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ASG to sponsor ‘hackathon’ to redesign Northwestern web services

Undergraduate+and+graduate+students+can+revamp+Northwestern+services+such+as+Caesar+and+Wildcat+Connection+during+ASG%E2%80%99s+RedesigNU%3A+Hackathon+on+April+25+and+26.+The+grand+prize+winners+of+the+competition+will+receive+%242%2C000.%0A
Undergraduate and graduate students can revamp Northwestern services such as Caesar and Wildcat Connection during ASG’s RedesigNU: Hackathon on April 25 and 26. The grand prize winners of the competition will receive $2,000.

Undergraduate and graduate students can revamp Northwestern services such as Caesar and Wildcat Connection during ASG’s RedesigNU: Hackathon on April 25 and 26. The grand prize winners of the competition will receive $2,000.

Source: Associated Student Government

Source: Associated Student Government

Undergraduate and graduate students can revamp Northwestern services such as Caesar and Wildcat Connection during ASG’s RedesigNU: Hackathon on April 25 and 26. The grand prize winners of the competition will receive $2,000.

Jordan Harrison, Assistant Campus Editor

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Associated Student Government will host a 24-hour competition running from April 25 to 26 called ‘RedesigNU: hackathon,’ which will give undergraduate and graduate students the opportunity to reinvent Northwestern Web services including Caesar and Wildcat Connection. 

“It’s really about creating the next student service,” said McCormick sophomore Christina Kim, an ASG member on the academic and services committees. “If you think that there’s something missing from your student experience and you think you can create it, we want to see that.”

Registration for RedesigNU will be open until April 24 and the actual coding will take place from 5:30 p.m. on April 25 to 6:30 p.m. on April 26. 

Kim said after gaging student interest, she is expecting about 100 entries. Registration will be capped at about 100 people and programmers can compete individually or in teams of up to six people, she said.

“During sign-in, we’ll give an opportunity for unmatched members, if they want to create a team, to form a team,” she said.

Participants will have the option to either recreate existing services or create entirely new programs, said Weinberg freshman and ASG senator Steven Bennett. 

“It’s more like redesigning the Northwestern student experience in general,” he said.

Kim said students have the insight needed to make and improve these programs.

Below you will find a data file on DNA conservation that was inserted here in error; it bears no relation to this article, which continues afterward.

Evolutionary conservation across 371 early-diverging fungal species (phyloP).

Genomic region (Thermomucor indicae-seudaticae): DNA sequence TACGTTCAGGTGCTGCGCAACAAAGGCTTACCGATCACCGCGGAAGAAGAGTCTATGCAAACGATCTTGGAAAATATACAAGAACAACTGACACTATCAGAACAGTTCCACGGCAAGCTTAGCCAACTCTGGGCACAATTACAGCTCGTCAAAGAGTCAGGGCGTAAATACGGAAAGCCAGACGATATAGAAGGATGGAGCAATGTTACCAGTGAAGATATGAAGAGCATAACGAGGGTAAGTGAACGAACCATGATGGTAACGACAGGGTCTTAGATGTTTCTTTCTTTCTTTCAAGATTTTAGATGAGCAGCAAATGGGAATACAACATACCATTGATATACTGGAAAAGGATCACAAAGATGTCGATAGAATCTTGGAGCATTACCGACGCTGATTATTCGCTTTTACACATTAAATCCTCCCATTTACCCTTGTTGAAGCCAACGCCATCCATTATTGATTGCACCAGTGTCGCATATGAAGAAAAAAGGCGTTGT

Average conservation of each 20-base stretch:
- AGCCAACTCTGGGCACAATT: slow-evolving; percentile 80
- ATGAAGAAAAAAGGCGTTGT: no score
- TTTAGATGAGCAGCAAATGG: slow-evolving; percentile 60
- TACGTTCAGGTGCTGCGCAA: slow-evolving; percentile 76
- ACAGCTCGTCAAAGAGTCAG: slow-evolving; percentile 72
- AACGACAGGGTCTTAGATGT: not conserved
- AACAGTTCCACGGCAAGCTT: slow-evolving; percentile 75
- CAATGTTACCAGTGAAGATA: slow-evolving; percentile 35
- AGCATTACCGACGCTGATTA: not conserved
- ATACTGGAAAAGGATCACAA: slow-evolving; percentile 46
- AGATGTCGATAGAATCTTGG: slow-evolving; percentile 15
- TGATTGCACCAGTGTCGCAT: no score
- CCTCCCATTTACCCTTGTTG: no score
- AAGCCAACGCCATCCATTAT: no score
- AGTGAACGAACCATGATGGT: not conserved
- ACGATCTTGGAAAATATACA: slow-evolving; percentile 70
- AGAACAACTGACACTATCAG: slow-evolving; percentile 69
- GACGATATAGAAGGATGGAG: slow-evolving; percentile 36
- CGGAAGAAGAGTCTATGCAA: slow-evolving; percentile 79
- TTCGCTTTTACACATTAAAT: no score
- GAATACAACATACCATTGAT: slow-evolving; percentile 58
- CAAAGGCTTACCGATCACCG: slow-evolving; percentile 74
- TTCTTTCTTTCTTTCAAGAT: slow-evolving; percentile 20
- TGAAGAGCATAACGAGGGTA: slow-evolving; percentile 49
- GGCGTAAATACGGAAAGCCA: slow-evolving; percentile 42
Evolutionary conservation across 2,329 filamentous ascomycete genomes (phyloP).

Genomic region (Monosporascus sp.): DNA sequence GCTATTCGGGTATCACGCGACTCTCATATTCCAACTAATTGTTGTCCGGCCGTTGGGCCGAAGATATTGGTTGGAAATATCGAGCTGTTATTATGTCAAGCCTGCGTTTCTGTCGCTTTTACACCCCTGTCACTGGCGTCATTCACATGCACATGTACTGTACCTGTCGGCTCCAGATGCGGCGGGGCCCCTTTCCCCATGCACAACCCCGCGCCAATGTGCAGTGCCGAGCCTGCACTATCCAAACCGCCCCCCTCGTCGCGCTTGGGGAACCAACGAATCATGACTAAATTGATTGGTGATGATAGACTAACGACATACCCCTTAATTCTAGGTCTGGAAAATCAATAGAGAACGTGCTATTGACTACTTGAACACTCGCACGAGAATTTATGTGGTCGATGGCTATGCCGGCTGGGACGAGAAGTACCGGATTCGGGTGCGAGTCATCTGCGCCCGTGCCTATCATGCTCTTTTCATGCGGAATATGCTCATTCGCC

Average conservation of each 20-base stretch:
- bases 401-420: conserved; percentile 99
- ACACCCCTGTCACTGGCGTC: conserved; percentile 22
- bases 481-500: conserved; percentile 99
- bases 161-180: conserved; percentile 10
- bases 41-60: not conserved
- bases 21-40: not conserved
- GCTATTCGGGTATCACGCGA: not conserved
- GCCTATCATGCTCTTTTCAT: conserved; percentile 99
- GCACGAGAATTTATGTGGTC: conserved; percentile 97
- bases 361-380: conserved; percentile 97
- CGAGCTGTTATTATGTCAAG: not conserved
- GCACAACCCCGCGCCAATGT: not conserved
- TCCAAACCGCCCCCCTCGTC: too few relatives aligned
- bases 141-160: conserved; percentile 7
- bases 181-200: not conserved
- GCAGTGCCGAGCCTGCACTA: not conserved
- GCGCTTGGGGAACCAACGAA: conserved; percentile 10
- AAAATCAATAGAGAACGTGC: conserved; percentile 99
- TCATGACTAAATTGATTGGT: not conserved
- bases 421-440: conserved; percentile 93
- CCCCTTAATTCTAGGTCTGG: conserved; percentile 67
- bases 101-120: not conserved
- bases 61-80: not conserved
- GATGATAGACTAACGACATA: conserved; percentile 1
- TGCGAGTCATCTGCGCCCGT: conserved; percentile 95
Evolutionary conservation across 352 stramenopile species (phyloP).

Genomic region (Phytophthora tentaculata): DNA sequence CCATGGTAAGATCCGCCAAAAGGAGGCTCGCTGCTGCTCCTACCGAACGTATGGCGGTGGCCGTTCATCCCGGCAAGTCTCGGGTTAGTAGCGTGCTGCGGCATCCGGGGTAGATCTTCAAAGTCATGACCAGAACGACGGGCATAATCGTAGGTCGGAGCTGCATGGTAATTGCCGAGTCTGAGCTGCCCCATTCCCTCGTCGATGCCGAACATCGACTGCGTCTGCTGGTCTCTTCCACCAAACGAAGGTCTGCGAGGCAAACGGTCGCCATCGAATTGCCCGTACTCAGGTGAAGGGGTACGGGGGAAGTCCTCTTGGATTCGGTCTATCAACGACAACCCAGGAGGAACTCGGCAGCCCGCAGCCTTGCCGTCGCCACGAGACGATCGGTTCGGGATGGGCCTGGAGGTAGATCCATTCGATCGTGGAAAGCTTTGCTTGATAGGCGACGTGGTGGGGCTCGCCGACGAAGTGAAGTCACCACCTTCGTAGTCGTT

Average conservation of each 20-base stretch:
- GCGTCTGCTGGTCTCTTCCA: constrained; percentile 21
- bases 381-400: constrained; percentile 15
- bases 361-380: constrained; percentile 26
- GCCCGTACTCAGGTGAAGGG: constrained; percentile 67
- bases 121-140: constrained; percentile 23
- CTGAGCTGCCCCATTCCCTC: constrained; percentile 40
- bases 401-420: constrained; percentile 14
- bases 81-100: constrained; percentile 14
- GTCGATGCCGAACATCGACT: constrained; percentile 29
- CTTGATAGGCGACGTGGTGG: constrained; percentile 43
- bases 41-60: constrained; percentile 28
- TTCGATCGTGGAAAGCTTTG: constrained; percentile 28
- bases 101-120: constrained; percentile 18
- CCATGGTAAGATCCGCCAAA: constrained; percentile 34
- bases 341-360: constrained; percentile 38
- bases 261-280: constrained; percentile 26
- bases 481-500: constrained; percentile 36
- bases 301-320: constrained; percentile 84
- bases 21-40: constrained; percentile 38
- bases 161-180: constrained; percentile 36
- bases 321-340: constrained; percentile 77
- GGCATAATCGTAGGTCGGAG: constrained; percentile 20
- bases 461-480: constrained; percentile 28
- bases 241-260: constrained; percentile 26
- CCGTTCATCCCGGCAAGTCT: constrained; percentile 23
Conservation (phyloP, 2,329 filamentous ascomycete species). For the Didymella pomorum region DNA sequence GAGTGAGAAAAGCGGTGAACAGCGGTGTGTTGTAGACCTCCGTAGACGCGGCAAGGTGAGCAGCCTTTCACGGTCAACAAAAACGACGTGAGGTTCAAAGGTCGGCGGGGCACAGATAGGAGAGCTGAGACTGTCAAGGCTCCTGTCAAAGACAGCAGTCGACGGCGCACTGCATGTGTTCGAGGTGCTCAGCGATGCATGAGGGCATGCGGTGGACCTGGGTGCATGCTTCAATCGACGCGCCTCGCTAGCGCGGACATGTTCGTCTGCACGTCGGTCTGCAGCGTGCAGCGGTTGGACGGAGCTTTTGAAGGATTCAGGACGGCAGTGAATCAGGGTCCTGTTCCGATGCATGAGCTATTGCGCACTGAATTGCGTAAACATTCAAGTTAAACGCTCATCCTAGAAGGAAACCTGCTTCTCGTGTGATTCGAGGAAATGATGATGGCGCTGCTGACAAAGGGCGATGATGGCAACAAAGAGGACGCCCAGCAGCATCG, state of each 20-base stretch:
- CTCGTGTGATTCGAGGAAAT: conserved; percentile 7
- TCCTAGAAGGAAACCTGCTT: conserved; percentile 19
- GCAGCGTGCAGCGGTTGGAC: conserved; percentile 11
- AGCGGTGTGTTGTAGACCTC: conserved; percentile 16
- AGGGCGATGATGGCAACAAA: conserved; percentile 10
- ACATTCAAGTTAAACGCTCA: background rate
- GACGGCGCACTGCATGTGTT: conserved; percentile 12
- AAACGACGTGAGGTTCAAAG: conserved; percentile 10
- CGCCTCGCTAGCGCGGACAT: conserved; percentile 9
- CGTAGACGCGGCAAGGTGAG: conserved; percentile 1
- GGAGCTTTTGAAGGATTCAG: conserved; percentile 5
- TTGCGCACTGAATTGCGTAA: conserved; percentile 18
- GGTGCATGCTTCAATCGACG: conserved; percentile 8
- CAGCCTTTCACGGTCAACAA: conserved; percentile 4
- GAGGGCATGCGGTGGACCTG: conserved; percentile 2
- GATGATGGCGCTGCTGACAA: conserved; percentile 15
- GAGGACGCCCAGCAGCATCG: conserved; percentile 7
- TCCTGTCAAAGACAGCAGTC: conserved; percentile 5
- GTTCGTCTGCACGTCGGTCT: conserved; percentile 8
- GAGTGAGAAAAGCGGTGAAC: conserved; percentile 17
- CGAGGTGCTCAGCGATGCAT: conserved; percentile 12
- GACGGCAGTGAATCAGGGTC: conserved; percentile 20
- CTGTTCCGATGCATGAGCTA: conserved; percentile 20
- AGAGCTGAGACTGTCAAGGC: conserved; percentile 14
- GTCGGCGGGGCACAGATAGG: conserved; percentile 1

“We feel like there’s a lot of improvements that could be made to services or services that don’t even exist yet,” Kim said. “Students know what they need.”

Programmers will also have access to live data from Caesar class search and Wildcat Connection through an application programming interface in order to help design and test their code,  Bennett said.

“I know some people are interested in creating a new way to look for classes,” Kim said. “That’s totally possible with this.”

Neal Sales-Griffin (SESP ’09), the co-founder and CEO of programming school The Starter League and a former ASG president, will be one of five judges for the competition. The judges will include faculty and administrators and contestants will be required to demo their code for the team at the end of the competition

The judges’ chosen winner will receive $2,000, and the runner-up will receive $1,000. There will also be an emerging underclassman innovator award to recognize less experienced programmers. The winner of this prize will be given $500 and a free Starter League class.

Additionally, NU students will be have the opportunity to vote for their favorite program from the top six entries throughout the week following RedesigNU. Students will be able to access and test out the programs through a “dummy site,” Kim said. The students’ choice winner and runner-up will also receive $2,000 and $1,000, respectively.

Kim said mentors will also be available to help newer programmers.

“Since the competition is open to graduate students and undergraduate students, we didn’t want to intimidate any new people with less technical background to not be able to participate,” she said.

McCormick senior Sheng Wu, one of the on-site mentors and ASG technology vice president, said hackathons are “exploding” across the country, and he is glad NU is joining the movement to cultivate a “hacker culture.”

Wu said RedesigNU is looking for a “proof of concept” and innovative ideas for its entries.

“The hackathon is basically a campus-wide brainstorm,” Wu said. “I think a lot of the criteria will be based on how great your vision is. What we’re looking for here is not a final, polished Web application.”

Email: jordanharrison2017@u.northwestern.edu
Twitter: @medilljordan

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